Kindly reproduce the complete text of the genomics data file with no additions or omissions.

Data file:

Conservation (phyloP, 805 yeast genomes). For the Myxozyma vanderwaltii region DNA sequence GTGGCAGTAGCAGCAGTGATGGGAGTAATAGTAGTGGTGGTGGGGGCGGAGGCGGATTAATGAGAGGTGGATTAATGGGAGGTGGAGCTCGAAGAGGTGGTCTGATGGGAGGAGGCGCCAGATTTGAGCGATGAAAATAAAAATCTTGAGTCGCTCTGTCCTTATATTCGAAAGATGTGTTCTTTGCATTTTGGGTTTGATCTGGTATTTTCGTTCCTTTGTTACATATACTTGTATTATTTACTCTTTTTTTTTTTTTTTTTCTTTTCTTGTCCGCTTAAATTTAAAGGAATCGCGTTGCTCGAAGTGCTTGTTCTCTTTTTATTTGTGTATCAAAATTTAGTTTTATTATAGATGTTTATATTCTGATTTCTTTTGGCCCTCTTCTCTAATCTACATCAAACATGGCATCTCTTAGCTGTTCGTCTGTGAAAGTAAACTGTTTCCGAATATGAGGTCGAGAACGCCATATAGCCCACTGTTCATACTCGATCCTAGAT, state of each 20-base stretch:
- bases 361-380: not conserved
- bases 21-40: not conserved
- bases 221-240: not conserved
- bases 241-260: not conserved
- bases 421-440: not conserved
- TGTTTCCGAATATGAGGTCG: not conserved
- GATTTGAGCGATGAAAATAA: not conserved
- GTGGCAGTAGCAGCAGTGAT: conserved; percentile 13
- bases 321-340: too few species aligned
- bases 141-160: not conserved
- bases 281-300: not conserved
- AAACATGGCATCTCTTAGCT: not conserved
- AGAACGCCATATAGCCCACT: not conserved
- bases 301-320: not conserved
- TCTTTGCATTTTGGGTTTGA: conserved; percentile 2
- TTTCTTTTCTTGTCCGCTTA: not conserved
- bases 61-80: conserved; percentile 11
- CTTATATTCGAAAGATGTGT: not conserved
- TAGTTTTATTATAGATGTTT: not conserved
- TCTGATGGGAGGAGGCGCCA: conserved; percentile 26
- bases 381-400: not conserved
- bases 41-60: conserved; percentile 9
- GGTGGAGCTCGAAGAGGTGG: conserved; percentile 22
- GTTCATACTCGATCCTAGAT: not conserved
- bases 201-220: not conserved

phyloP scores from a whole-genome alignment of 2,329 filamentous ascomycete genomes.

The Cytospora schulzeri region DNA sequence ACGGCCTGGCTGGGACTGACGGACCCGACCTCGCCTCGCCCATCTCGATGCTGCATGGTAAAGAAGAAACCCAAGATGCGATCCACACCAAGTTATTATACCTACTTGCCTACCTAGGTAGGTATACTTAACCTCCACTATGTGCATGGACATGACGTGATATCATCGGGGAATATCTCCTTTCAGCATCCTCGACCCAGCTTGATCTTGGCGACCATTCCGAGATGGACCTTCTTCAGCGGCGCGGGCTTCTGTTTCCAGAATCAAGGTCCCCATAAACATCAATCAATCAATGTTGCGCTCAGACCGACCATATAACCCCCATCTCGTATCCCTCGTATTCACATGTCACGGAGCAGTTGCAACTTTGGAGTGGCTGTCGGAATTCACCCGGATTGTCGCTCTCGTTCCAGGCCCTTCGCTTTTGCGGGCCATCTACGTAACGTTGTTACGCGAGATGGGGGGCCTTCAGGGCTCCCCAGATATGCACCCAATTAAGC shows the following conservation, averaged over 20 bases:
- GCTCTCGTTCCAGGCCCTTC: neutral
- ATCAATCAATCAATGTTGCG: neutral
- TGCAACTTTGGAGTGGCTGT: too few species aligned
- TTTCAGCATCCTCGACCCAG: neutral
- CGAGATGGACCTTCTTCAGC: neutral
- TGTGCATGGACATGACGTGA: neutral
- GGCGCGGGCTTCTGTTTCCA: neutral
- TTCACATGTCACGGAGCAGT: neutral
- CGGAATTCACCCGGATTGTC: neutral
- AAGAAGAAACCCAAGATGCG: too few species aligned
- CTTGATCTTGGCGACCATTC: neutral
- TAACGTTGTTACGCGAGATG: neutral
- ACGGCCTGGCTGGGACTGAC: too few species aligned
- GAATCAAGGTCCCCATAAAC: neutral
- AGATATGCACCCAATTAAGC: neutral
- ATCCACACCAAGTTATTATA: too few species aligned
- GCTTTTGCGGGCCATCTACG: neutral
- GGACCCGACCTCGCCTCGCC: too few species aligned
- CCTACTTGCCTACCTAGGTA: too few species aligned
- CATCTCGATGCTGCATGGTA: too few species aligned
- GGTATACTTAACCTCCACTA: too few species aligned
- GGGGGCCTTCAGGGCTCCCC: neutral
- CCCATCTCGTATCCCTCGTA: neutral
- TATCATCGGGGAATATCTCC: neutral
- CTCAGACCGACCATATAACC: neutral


Conservation (phyloP, 805 yeast genomes). For the Myxozyma vanderwaltii region DNA sequence GTGGCAGTAGCAGCAGTGATGGGAGTAATAGTAGTGGTGGTGGGGGCGGAGGCGGATTAATGAGAGGTGGATTAATGGGAGGTGGAGCTCGAAGAGGTGGTCTGATGGGAGGAGGCGCCAGATTTGAGCGATGAAAATAAAAATCTTGAGTCGCTCTGTCCTTATATTCGAAAGATGTGTTCTTTGCATTTTGGGTTTGATCTGGTATTTTCGTTCCTTTGTTACATATACTTGTATTATTTACTCTTTTTTTTTTTTTTTTTCTTTTCTTGTCCGCTTAAATTTAAAGGAATCGCGTTGCTCGAAGTGCTTGTTCTCTTTTTATTTGTGTATCAAAATTTAGTTTTATTATAGATGTTTATATTCTGATTTCTTTTGGCCCTCTTCTCTAATCTACATCAAACATGGCATCTCTTAGCTGTTCGTCTGTGAAAGTAAACTGTTTCCGAATATGAGGTCGAGAACGCCATATAGCCCACTGTTCATACTCGATCCTAGAT, state of each 20-base stretch:
- bases 361-380: not conserved
- bases 21-40: not conserved
- bases 221-240: not conserved
- bases 241-260: not conserved
- bases 421-440: not conserved
- TGTTTCCGAATATGAGGTCG: not conserved
- GATTTGAGCGATGAAAATAA: not conserved
- GTGGCAGTAGCAGCAGTGAT: conserved; percentile 13
- bases 321-340: too few species aligned
- bases 141-160: not conserved
- bases 281-300: not conserved
- AAACATGGCATCTCTTAGCT: not conserved
- AGAACGCCATATAGCCCACT: not conserved
- bases 301-320: not conserved
- TCTTTGCATTTTGGGTTTGA: conserved; percentile 2
- TTTCTTTTCTTGTCCGCTTA: not conserved
- bases 61-80: conserved; percentile 11
- CTTATATTCGAAAGATGTGT: not conserved
- TAGTTTTATTATAGATGTTT: not conserved
- TCTGATGGGAGGAGGCGCCA: conserved; percentile 26
- bases 381-400: not conserved
- bases 41-60: conserved; percentile 9
- GGTGGAGCTCGAAGAGGTGG: conserved; percentile 22
- GTTCATACTCGATCCTAGAT: not conserved
- bases 201-220: not conserved

phyloP scores from a whole-genome alignment of 2,329 filamentous ascomycete genomes.

The Cytospora schulzeri region DNA sequence ACGGCCTGGCTGGGACTGACGGACCCGACCTCGCCTCGCCCATCTCGATGCTGCATGGTAAAGAAGAAACCCAAGATGCGATCCACACCAAGTTATTATACCTACTTGCCTACCTAGGTAGGTATACTTAACCTCCACTATGTGCATGGACATGACGTGATATCATCGGGGAATATCTCCTTTCAGCATCCTCGACCCAGCTTGATCTTGGCGACCATTCCGAGATGGACCTTCTTCAGCGGCGCGGGCTTCTGTTTCCAGAATCAAGGTCCCCATAAACATCAATCAATCAATGTTGCGCTCAGACCGACCATATAACCCCCATCTCGTATCCCTCGTATTCACATGTCACGGAGCAGTTGCAACTTTGGAGTGGCTGTCGGAATTCACCCGGATTGTCGCTCTCGTTCCAGGCCCTTCGCTTTTGCGGGCCATCTACGTAACGTTGTTACGCGAGATGGGGGGCCTTCAGGGCTCCCCAGATATGCACCCAATTAAGC shows the following conservation, averaged over 20 bases:
- GCTCTCGTTCCAGGCCCTTC: neutral
- ATCAATCAATCAATGTTGCG: neutral
- TGCAACTTTGGAGTGGCTGT: too few species aligned
- TTTCAGCATCCTCGACCCAG: neutral
- CGAGATGGACCTTCTTCAGC: neutral
- TGTGCATGGACATGACGTGA: neutral
- GGCGCGGGCTTCTGTTTCCA: neutral
- TTCACATGTCACGGAGCAGT: neutral
- CGGAATTCACCCGGATTGTC: neutral
- AAGAAGAAACCCAAGATGCG: too few species aligned
- CTTGATCTTGGCGACCATTC: neutral
- TAACGTTGTTACGCGAGATG: neutral
- ACGGCCTGGCTGGGACTGAC: too few species aligned
- GAATCAAGGTCCCCATAAAC: neutral
- AGATATGCACCCAATTAAGC: neutral
- ATCCACACCAAGTTATTATA: too few species aligned
- GCTTTTGCGGGCCATCTACG: neutral
- GGACCCGACCTCGCCTCGCC: too few species aligned
- CCTACTTGCCTACCTAGGTA: too few species aligned
- CATCTCGATGCTGCATGGTA: too few species aligned
- GGTATACTTAACCTCCACTA: too few species aligned
- GGGGGCCTTCAGGGCTCCCC: neutral
- CCCATCTCGTATCCCTCGTA: neutral
- TATCATCGGGGAATATCTCC: neutral
- CTCAGACCGACCATATAACC: neutral